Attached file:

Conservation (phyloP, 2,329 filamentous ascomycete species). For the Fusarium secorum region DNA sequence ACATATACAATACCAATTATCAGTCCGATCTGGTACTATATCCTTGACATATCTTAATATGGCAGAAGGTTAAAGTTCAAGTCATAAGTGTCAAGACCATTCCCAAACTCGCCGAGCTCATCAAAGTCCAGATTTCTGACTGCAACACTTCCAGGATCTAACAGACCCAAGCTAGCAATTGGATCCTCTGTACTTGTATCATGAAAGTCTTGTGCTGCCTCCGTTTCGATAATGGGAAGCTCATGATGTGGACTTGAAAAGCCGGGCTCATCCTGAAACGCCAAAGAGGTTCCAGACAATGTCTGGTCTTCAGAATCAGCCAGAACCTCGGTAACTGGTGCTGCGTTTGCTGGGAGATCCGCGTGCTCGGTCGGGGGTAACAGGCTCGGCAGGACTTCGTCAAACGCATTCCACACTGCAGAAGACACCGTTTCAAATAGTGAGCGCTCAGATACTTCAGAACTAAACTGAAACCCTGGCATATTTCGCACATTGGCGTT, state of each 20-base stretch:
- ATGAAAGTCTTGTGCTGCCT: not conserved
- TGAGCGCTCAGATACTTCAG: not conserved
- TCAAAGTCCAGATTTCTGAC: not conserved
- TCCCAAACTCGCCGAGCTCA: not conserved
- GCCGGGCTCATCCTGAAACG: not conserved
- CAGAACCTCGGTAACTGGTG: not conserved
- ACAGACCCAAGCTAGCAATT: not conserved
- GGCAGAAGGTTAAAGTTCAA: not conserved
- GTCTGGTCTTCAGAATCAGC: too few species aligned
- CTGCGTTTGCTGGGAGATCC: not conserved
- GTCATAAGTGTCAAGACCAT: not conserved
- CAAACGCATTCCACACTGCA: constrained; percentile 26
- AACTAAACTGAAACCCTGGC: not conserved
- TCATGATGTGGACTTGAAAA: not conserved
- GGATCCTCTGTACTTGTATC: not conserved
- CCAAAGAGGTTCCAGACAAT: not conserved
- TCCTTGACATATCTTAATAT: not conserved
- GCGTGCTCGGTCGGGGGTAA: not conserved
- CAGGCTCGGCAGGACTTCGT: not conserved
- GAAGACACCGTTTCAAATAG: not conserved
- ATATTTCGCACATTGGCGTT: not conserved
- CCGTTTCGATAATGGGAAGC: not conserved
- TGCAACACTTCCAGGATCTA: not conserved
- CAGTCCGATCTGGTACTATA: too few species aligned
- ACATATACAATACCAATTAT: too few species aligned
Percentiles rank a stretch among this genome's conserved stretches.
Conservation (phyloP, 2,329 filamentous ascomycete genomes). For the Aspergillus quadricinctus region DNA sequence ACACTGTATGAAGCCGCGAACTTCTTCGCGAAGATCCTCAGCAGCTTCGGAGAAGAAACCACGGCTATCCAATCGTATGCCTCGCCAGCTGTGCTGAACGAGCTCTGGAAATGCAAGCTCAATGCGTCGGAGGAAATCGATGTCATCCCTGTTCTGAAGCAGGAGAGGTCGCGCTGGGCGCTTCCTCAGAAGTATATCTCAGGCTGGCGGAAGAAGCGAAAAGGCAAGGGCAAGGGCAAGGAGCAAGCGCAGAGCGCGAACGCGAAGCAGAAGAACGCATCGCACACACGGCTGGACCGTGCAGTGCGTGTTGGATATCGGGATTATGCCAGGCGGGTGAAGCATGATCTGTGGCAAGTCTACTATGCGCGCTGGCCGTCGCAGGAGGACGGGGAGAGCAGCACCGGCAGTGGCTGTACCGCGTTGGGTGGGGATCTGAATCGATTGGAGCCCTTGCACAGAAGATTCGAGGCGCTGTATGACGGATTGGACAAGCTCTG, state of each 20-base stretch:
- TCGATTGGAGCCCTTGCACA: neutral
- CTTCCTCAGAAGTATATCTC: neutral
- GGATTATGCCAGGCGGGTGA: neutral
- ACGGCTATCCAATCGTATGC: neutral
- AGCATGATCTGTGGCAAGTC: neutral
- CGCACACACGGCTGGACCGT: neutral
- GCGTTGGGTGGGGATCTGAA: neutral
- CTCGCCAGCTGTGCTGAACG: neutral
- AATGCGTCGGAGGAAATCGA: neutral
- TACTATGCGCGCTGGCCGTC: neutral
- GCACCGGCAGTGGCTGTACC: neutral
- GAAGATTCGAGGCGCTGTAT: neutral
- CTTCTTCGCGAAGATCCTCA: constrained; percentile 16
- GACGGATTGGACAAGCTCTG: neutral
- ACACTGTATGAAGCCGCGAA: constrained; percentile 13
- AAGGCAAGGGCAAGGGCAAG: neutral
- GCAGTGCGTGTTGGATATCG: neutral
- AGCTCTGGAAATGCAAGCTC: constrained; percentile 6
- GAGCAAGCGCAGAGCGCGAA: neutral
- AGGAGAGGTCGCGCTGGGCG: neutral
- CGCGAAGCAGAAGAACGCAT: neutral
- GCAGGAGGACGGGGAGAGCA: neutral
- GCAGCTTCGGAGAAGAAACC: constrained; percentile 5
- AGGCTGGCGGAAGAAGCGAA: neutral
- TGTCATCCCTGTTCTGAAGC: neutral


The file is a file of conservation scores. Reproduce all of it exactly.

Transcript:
Conservation (phyloP, 2,329 filamentous ascomycete species). For the Fusarium secorum region DNA sequence ACATATACAATACCAATTATCAGTCCGATCTGGTACTATATCCTTGACATATCTTAATATGGCAGAAGGTTAAAGTTCAAGTCATAAGTGTCAAGACCATTCCCAAACTCGCCGAGCTCATCAAAGTCCAGATTTCTGACTGCAACACTTCCAGGATCTAACAGACCCAAGCTAGCAATTGGATCCTCTGTACTTGTATCATGAAAGTCTTGTGCTGCCTCCGTTTCGATAATGGGAAGCTCATGATGTGGACTTGAAAAGCCGGGCTCATCCTGAAACGCCAAAGAGGTTCCAGACAATGTCTGGTCTTCAGAATCAGCCAGAACCTCGGTAACTGGTGCTGCGTTTGCTGGGAGATCCGCGTGCTCGGTCGGGGGTAACAGGCTCGGCAGGACTTCGTCAAACGCATTCCACACTGCAGAAGACACCGTTTCAAATAGTGAGCGCTCAGATACTTCAGAACTAAACTGAAACCCTGGCATATTTCGCACATTGGCGTT, state of each 20-base stretch:
- ATGAAAGTCTTGTGCTGCCT: not conserved
- TGAGCGCTCAGATACTTCAG: not conserved
- TCAAAGTCCAGATTTCTGAC: not conserved
- TCCCAAACTCGCCGAGCTCA: not conserved
- GCCGGGCTCATCCTGAAACG: not conserved
- CAGAACCTCGGTAACTGGTG: not conserved
- ACAGACCCAAGCTAGCAATT: not conserved
- GGCAGAAGGTTAAAGTTCAA: not conserved
- GTCTGGTCTTCAGAATCAGC: too few species aligned
- CTGCGTTTGCTGGGAGATCC: not conserved
- GTCATAAGTGTCAAGACCAT: not conserved
- CAAACGCATTCCACACTGCA: constrained; percentile 26
- AACTAAACTGAAACCCTGGC: not conserved
- TCATGATGTGGACTTGAAAA: not conserved
- GGATCCTCTGTACTTGTATC: not conserved
- CCAAAGAGGTTCCAGACAAT: not conserved
- TCCTTGACATATCTTAATAT: not conserved
- GCGTGCTCGGTCGGGGGTAA: not conserved
- CAGGCTCGGCAGGACTTCGT: not conserved
- GAAGACACCGTTTCAAATAG: not conserved
- ATATTTCGCACATTGGCGTT: not conserved
- CCGTTTCGATAATGGGAAGC: not conserved
- TGCAACACTTCCAGGATCTA: not conserved
- CAGTCCGATCTGGTACTATA: too few species aligned
- ACATATACAATACCAATTAT: too few species aligned
Percentiles rank a stretch among this genome's conserved stretches.
Conservation (phyloP, 2,329 filamentous ascomycete genomes). For the Aspergillus quadricinctus region DNA sequence ACACTGTATGAAGCCGCGAACTTCTTCGCGAAGATCCTCAGCAGCTTCGGAGAAGAAACCACGGCTATCCAATCGTATGCCTCGCCAGCTGTGCTGAACGAGCTCTGGAAATGCAAGCTCAATGCGTCGGAGGAAATCGATGTCATCCCTGTTCTGAAGCAGGAGAGGTCGCGCTGGGCGCTTCCTCAGAAGTATATCTCAGGCTGGCGGAAGAAGCGAAAAGGCAAGGGCAAGGGCAAGGAGCAAGCGCAGAGCGCGAACGCGAAGCAGAAGAACGCATCGCACACACGGCTGGACCGTGCAGTGCGTGTTGGATATCGGGATTATGCCAGGCGGGTGAAGCATGATCTGTGGCAAGTCTACTATGCGCGCTGGCCGTCGCAGGAGGACGGGGAGAGCAGCACCGGCAGTGGCTGTACCGCGTTGGGTGGGGATCTGAATCGATTGGAGCCCTTGCACAGAAGATTCGAGGCGCTGTATGACGGATTGGACAAGCTCTG, state of each 20-base stretch:
- TCGATTGGAGCCCTTGCACA: neutral
- CTTCCTCAGAAGTATATCTC: neutral
- GGATTATGCCAGGCGGGTGA: neutral
- ACGGCTATCCAATCGTATGC: neutral
- AGCATGATCTGTGGCAAGTC: neutral
- CGCACACACGGCTGGACCGT: neutral
- GCGTTGGGTGGGGATCTGAA: neutral
- CTCGCCAGCTGTGCTGAACG: neutral
- AATGCGTCGGAGGAAATCGA: neutral
- TACTATGCGCGCTGGCCGTC: neutral
- GCACCGGCAGTGGCTGTACC: neutral
- GAAGATTCGAGGCGCTGTAT: neutral
- CTTCTTCGCGAAGATCCTCA: constrained; percentile 16
- GACGGATTGGACAAGCTCTG: neutral
- ACACTGTATGAAGCCGCGAA: constrained; percentile 13
- AAGGCAAGGGCAAGGGCAAG: neutral
- GCAGTGCGTGTTGGATATCG: neutral
- AGCTCTGGAAATGCAAGCTC: constrained; percentile 6
- GAGCAAGCGCAGAGCGCGAA: neutral
- AGGAGAGGTCGCGCTGGGCG: neutral
- CGCGAAGCAGAAGAACGCAT: neutral
- GCAGGAGGACGGGGAGAGCA: neutral
- GCAGCTTCGGAGAAGAAACC: constrained; percentile 5
- AGGCTGGCGGAAGAAGCGAA: neutral
- TGTCATCCCTGTTCTGAAGC: neutral